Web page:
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Southern Apartment Owners Association v/s Housing Consultancy Pvt. Ltd.

    Complaint Case No. CC/239/2014
    Decided On, 18 April 2018
    At, West Bengal State Consumer Disputes Redressal Commission Kolkata
    For the Complainant: Shamik Chatterjee , Advocate. For the Opp. Party: Abu Sayem, Advocate.

Judgment Text
The instant complaint under Section 17 of the Consumer Protection Act, 1986 (hereinafter referred to as ‘the Act’) is at the instance of an unregistered apartment owners’ association against the developer/builder on the allegation of deficiency in services on the part of developer/builder in providing common facilities and benefits with the following prayers –

a. An order for recasting of damaged roof and through repairs of vertical wall of entire Southern Apartment, in default to pay the complainants amounting to Rs.25 lakhs to the complainants without further delay,

b. An order against the opposite party directing them to insure the whole apartment for five years with any nationalised insurance company for flats, provide fire license and to set up buffer under the generator and to supply the lift load test certificate, in default a direction be given upon the opposite party to pay a sum of Rs.5 lakhs to the complainants,

c. An order against the opposite party directing them to provide 1/3rd share of community hall and also to provide free egress and ingress through common passage and also be directed to set up an Apex Committee, in default to pay Rs. 15 lakhs to the complainants,

d. An order against the opposite party directing them to complete the proceedings of registration of association of flat owners before the authority concerned of Govt. of West Bengal, in default to pay Rs.20,000/- to the complainants,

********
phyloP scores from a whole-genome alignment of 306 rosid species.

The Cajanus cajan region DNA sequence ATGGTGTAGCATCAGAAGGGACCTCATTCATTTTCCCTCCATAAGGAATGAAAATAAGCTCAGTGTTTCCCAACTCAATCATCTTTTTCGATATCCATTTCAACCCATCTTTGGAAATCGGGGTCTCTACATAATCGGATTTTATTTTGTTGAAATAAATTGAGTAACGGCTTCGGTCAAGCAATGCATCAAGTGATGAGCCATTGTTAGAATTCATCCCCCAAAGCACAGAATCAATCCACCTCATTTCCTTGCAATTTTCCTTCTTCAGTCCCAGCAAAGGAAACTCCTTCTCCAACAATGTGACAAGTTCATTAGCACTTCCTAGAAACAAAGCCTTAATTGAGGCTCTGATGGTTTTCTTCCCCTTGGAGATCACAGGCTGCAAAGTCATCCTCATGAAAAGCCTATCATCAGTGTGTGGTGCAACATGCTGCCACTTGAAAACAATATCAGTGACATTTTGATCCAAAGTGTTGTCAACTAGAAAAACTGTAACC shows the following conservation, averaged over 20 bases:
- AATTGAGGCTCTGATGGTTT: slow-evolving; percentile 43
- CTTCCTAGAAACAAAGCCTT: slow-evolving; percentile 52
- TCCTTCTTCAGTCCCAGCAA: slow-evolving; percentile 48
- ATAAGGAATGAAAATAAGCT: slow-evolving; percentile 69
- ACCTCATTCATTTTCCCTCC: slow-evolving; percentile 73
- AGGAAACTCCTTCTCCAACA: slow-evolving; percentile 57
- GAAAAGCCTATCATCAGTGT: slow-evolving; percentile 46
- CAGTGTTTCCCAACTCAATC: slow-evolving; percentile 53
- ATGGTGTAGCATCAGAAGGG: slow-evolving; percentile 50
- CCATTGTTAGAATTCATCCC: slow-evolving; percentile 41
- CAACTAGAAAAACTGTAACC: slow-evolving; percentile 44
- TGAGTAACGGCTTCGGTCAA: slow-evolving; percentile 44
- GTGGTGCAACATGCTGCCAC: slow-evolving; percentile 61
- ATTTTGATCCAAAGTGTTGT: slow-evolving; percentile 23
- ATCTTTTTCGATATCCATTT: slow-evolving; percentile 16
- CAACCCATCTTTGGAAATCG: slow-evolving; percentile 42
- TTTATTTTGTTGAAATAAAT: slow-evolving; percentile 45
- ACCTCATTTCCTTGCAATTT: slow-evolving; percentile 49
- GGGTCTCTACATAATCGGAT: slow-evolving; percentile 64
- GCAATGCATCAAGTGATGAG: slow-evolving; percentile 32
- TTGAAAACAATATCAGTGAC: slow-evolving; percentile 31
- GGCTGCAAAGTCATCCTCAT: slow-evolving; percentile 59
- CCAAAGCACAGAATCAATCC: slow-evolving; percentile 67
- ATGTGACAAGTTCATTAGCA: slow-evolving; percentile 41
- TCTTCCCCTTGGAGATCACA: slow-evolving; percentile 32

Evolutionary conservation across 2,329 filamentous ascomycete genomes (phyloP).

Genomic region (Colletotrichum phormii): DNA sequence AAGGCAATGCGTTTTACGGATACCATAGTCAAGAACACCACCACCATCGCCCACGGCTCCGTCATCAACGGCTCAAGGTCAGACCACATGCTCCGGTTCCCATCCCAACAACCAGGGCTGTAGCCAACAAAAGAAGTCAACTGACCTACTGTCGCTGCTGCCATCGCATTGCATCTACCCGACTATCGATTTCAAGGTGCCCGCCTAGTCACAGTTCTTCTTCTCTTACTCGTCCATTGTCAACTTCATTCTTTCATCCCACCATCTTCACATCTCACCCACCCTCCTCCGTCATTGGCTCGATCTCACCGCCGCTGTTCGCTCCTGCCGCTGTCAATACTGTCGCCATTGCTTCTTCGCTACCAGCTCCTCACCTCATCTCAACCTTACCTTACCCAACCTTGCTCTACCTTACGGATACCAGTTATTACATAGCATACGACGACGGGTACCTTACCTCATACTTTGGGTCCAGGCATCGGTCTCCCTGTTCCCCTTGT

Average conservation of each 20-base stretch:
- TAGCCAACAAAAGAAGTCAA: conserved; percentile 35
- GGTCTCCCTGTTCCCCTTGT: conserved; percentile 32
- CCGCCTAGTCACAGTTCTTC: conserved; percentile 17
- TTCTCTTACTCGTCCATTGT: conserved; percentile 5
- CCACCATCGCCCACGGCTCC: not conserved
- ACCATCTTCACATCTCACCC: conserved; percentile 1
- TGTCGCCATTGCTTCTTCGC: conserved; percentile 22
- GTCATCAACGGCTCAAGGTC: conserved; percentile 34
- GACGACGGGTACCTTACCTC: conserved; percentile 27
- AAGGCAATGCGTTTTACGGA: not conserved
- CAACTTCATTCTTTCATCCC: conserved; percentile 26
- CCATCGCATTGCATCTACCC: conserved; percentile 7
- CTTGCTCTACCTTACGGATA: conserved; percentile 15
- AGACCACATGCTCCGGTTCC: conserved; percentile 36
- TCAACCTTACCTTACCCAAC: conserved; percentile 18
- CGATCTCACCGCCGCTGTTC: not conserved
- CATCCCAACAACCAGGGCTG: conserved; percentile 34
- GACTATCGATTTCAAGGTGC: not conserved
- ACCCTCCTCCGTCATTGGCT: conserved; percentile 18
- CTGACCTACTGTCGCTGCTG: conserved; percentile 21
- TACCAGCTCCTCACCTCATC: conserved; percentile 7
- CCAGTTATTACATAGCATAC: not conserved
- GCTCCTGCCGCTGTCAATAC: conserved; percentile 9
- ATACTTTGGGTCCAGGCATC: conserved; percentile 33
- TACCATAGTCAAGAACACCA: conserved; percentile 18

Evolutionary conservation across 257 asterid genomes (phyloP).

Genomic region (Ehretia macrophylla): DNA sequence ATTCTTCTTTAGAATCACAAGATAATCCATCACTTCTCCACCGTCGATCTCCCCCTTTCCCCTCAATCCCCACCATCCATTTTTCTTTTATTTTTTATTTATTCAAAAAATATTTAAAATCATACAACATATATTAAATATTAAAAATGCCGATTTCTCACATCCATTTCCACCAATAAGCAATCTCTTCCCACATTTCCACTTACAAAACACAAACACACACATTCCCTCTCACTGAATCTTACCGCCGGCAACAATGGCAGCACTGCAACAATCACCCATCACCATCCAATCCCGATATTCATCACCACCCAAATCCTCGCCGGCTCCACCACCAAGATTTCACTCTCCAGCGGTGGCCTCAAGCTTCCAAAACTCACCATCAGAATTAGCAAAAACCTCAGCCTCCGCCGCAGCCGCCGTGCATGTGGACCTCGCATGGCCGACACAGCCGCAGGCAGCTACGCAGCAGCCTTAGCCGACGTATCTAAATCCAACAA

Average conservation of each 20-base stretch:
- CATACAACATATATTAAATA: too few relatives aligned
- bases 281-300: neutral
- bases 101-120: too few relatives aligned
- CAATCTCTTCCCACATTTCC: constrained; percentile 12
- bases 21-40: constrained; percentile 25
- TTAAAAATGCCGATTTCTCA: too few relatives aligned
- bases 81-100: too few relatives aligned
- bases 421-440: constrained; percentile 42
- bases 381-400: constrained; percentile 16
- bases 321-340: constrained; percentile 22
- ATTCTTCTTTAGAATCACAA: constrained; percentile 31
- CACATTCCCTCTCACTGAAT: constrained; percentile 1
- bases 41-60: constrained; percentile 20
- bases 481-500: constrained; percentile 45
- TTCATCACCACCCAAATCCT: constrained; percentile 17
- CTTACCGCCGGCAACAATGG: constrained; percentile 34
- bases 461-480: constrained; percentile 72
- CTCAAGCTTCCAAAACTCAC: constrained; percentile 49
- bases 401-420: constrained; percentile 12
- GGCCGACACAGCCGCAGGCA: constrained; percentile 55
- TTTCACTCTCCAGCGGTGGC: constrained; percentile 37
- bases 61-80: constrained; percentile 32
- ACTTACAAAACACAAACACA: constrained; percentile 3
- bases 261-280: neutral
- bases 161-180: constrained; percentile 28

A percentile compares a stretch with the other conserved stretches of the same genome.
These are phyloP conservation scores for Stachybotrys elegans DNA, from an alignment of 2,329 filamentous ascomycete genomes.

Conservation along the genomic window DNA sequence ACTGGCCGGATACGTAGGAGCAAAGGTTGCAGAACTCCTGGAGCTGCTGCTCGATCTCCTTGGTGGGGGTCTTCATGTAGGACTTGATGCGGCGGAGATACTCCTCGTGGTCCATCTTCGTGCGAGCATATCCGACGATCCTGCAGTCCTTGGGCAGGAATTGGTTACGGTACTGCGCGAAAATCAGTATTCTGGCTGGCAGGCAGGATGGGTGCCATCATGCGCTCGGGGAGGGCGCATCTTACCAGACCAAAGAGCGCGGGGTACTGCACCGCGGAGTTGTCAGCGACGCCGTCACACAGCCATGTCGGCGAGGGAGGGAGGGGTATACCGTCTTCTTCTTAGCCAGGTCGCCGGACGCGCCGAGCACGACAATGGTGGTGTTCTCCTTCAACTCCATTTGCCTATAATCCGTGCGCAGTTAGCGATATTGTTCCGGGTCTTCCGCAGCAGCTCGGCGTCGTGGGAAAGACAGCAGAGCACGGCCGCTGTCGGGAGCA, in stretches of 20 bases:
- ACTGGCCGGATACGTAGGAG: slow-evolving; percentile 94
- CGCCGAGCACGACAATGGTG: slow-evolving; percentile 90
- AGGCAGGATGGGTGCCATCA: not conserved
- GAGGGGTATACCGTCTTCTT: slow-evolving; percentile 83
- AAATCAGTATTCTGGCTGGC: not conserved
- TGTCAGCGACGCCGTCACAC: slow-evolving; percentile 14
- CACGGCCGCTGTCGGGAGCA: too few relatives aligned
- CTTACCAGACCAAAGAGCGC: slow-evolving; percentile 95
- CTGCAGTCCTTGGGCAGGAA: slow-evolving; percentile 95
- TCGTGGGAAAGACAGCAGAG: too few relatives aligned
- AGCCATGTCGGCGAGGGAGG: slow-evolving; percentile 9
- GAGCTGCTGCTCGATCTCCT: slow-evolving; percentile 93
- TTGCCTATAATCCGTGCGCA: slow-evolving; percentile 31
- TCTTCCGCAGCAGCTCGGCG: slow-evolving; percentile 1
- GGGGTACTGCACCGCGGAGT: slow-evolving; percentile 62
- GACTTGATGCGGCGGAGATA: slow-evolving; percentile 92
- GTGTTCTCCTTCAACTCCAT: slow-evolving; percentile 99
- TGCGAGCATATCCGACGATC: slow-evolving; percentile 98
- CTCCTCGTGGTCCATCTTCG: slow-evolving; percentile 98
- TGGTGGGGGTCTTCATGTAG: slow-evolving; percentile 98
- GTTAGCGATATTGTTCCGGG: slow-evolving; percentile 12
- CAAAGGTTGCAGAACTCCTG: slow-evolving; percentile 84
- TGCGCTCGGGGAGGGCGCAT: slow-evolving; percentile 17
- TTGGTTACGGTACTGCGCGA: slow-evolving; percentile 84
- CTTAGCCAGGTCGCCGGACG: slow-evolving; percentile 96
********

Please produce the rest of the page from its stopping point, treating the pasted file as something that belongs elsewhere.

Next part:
e. An order against the opposite party directing them to pay sum of Rs.50,000/- towards cost of litigation etc.

The opposite party by filing a written version resisted the claim of the complainants on the ground inter alia that the complaint does not come within the parameters of the Act.

Both the parties have adduced evidence through affidavit. At the time of final hearing of the case on behalf of complainant a brief notes of argument has been filed. After conclusion of evidence of the parties, the OP has filed an application being IA/267/2018 whereby the OP has challenged the maintainability of the proceeding on the ground of pecuniary jurisdiction of this Commission in view of decision of Larger Bench of Hon’ble National Commission reported in I (2017) CPJ 1 (Ambrish Kumar Shukla & 21 Ors. – Vs. – Ferrous Infrastructure Pvt. Ltd.).

The facts and circumstances and materials on record indicate that the OP/builder has constructed three units at 143, J.C. Khan Road, Jhill Park, P.O.-Mankundu, P.S.- Bhadreswar, Dist-Hooghly comprising of different apartments from time to time in a single complex having common maintenance and sequence wise apartment constructed are – a) economy apartment, b) modern apartment and c) southern apartment. The flat owners of southern apartment has lodged the complaint without seeking any permission as contemplated in Section 12(1)(c) of the Act. When the complainants sought relief to provide 1/3rd share of the community hall, the flat owners of economy apartment and modern apartment should also have been impleaded as parties to this case. The complainants have listed several defects in quality of work but the complainants did not take any pain to implead all the flat owners as parties to this case.

Needless to say, the complaint could have been filed by individual consumers/allottees either separately or they could have joint hands to file a consumer complaint under Section 12(1)(c) of the Act, after seeking the requisite permission, as per law. Therefore, when evidently there are 72 flat owners, in the present form the complaint should not have been filed. Therefore, the complaint is not maintainable.